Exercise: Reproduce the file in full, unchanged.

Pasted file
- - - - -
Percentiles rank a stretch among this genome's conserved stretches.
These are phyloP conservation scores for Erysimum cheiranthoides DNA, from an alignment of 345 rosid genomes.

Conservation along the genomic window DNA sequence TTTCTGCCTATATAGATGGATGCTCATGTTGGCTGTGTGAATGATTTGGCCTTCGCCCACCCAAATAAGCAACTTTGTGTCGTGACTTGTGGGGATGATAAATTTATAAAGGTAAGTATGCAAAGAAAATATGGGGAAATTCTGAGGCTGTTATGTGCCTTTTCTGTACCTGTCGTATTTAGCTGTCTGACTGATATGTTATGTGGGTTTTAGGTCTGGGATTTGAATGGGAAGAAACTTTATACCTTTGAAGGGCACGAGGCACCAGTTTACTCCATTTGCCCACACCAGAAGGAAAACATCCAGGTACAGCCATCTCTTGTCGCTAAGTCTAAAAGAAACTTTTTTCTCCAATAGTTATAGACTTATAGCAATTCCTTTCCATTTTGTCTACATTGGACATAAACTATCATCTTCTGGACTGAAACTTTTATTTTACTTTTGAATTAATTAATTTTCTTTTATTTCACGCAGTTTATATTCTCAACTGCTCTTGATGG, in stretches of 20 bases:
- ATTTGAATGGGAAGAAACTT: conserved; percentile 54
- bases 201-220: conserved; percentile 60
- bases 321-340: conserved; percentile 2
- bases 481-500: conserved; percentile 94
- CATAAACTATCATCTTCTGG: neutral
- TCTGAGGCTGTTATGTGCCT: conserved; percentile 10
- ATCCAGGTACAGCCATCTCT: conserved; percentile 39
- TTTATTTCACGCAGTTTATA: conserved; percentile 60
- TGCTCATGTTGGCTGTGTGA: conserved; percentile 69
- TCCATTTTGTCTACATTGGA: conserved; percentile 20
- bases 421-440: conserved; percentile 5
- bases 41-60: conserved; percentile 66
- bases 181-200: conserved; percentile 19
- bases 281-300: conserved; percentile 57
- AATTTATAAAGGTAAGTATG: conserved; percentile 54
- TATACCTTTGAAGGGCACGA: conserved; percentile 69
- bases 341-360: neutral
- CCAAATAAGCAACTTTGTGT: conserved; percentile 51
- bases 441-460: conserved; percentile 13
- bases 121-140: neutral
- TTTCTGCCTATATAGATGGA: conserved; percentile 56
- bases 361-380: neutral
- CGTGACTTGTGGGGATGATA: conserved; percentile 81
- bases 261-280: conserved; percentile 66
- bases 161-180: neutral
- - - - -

Percentiles rank a stretch among this genome's conserved stretches.
These are phyloP conservation scores for Erysimum cheiranthoides DNA, from an alignment of 345 rosid genomes.

Conservation along the genomic window DNA sequence TTTCTGCCTATATAGATGGATGCTCATGTTGGCTGTGTGAATGATTTGGCCTTCGCCCACCCAAATAAGCAACTTTGTGTCGTGACTTGTGGGGATGATAAATTTATAAAGGTAAGTATGCAAAGAAAATATGGGGAAATTCTGAGGCTGTTATGTGCCTTTTCTGTACCTGTCGTATTTAGCTGTCTGACTGATATGTTATGTGGGTTTTAGGTCTGGGATTTGAATGGGAAGAAACTTTATACCTTTGAAGGGCACGAGGCACCAGTTTACTCCATTTGCCCACACCAGAAGGAAAACATCCAGGTACAGCCATCTCTTGTCGCTAAGTCTAAAAGAAACTTTTTTCTCCAATAGTTATAGACTTATAGCAATTCCTTTCCATTTTGTCTACATTGGACATAAACTATCATCTTCTGGACTGAAACTTTTATTTTACTTTTGAATTAATTAATTTTCTTTTATTTCACGCAGTTTATATTCTCAACTGCTCTTGATGG, in stretches of 20 bases:
- ATTTGAATGGGAAGAAACTT: conserved; percentile 54
- bases 201-220: conserved; percentile 60
- bases 321-340: conserved; percentile 2
- bases 481-500: conserved; percentile 94
- CATAAACTATCATCTTCTGG: neutral
- TCTGAGGCTGTTATGTGCCT: conserved; percentile 10
- ATCCAGGTACAGCCATCTCT: conserved; percentile 39
- TTTATTTCACGCAGTTTATA: conserved; percentile 60
- TGCTCATGTTGGCTGTGTGA: conserved; percentile 69
- TCCATTTTGTCTACATTGGA: conserved; percentile 20
- bases 421-440: conserved; percentile 5
- bases 41-60: conserved; percentile 66
- bases 181-200: conserved; percentile 19
- bases 281-300: conserved; percentile 57
- AATTTATAAAGGTAAGTATG: conserved; percentile 54
- TATACCTTTGAAGGGCACGA: conserved; percentile 69
- bases 341-360: neutral
- CCAAATAAGCAACTTTGTGT: conserved; percentile 51
- bases 441-460: conserved; percentile 13
- bases 121-140: neutral
- TTTCTGCCTATATAGATGGA: conserved; percentile 56
- bases 361-380: neutral
- CGTGACTTGTGGGGATGATA: conserved; percentile 81
- bases 261-280: conserved; percentile 66
- bases 161-180: neutral